The Commission identified six broad categories of potential clinical applications of HHGE, only two of which it said should be considered at this time:

  1. cases of serious monogenic diseases (defined by the Commission as diseases caused by a mutation in a single gene, which causes severe morbidity or premature death) in which all of a couple’s children would inherit the disease genotype or;
  2. serious monogenic diseases in which some, but not all, of a couple’s children would inherit the disease genotype.

Recommendation 4 then set out criteria that the Commission believed should be met by any initial use of HHGE:

  1. it should be limited to serious monogenic diseases;
  2. it should be limited to changing a pathogenic genetic variant known to be responsible for the serious monogenic disease to a sequence that is common in the relevant population and is known not to be disease-causing (sometimes referred to as a ‘wild type’ edit);
  3. only embryos in which the disease-causing genes have been edited should be implanted, to ensure that no resulting individuals are exposed without significant benefit to potential HHGE risks; and
  4. the use of HHGE should be limited to situations in which prospective parents:
    1. have no option for having a geneticallyrelated child that is free of serious monogenic disease, because without GE all their embryos would carry the disease variant or;
    2. have attempted at least one cycle of preimplantation genetic testing without success, and only 25% or less of embryos would, without GE, be unaffected.

Some view these recommendations as endorsing a move to clinical HHGE, subject only to quality and ethical acceptance, that many clinicians consider unnecessary, arguing that preimplantation genetic diagnosis is more effective and less ethically problematic than HHGE, so that the number of parents who might benefit from HHGE may be vanishingly small. The Commission had anticipated this in point 4(ii) above. As PGD options are merely for or against implantation, a short supply of eggs may not qualify it as an ethical alternative to HHGE.

While some express concerns that already unequal access to reproductive healthcare may become more extreme in the case of GE, others speculate wryly that normal development may be threatened more by quality assessment requirements, such as the biopsy and monitoring of early GE embryos, than by the original editing process. Indeed, the Commission recognised that the need for such tests would be obviated if gamete progenitors were edited and tested for quality prior to fertilisation.

Notably, the Report encourages research on developing methods to produce functional human gametes from edited progenitors, highlighting an approach that, though far from ready, might provide prospective parents with a safer option for avoiding the inheritance of disease-causing genotypes than embryo editing: avoiding the hazards of embryo biopsy by preimplantation screening of gametes derived from a culture of edited progenitors.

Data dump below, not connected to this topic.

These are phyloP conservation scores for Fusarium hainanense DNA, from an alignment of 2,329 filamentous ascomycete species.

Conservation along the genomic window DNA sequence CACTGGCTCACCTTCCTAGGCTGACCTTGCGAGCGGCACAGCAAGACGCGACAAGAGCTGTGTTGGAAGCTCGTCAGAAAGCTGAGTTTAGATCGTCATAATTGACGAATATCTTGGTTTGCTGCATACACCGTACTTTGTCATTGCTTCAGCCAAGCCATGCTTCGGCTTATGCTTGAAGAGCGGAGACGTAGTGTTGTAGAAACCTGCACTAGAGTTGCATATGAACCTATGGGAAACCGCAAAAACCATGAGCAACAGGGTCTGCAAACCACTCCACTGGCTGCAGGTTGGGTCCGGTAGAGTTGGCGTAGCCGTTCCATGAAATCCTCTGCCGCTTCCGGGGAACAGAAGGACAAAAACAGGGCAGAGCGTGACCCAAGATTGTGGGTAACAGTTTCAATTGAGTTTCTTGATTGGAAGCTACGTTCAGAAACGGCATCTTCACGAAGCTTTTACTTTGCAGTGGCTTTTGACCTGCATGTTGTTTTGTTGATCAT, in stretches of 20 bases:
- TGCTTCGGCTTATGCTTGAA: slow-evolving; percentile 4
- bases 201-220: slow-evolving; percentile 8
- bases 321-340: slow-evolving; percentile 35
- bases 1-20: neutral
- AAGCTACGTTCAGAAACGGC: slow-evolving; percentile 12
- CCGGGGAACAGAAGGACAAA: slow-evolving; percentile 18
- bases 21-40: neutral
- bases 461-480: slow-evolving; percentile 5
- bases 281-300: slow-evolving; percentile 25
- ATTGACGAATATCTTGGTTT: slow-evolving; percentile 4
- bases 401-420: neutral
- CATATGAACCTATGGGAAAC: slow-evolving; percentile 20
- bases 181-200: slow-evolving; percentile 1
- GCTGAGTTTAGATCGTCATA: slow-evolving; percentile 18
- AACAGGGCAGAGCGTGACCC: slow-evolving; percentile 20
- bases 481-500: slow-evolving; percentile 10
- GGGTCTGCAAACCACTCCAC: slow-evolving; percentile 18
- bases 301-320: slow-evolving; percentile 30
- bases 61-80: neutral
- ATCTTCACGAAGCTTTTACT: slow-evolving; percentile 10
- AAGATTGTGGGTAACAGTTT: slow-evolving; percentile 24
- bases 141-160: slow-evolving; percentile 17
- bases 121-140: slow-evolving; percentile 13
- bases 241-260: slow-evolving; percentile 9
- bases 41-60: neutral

Beyond the science

Although the Commissioners emphasised that HHGE invokes issues of ethics and society as well as of biomedicine and technology, some complained that their reluctance to pronounce upon ethics was an abnegation of responsibility. It’s doubtful, however, that the Commission, which endorsed the view of the UK’s Nuffield Council on Bioethics that engagement with publics should form an integral part of policy development, had a mandate to impose global ethical standards.

Recommendations 9-11 propose an international scientific advisory panel to monitor development of editing technologies and to assess their safety and efficacy. Though a whistle-blower mechanism may help to uncover unethical practice, the deterrent effectiveness of the recommendations seems questionable. Proposing that HHGE should not occur in places without appropriate expertise or regulation appears futile.

These are exactly the places where HHGE appears most likely, while its deterrent effect in places where HHGE is already prohibited, such as the UK and (debatably[6]) He Jiankui’s China, seems improbable. Equally vague is how the proposed panel would operate between existing international entities, such as WHO or UNESCO, and national laws, although a separate WHO inquiry has produced a draft governance framework[7] .

[1] National Academy of Medicine, National Academy of Sciences, and the Royal Society. Heritable Human Genome Editing. Washington, DC: The National Academies Press. 2020. DOI: 10.17226/25665.
[2] Not mentioning that the clinicians who implanted the GE embryos into a healthy mother were not informed.
[3] The discovery secured Emmanuelle Charpentier and Jennifer Doudna a Nobel Prize in 2020.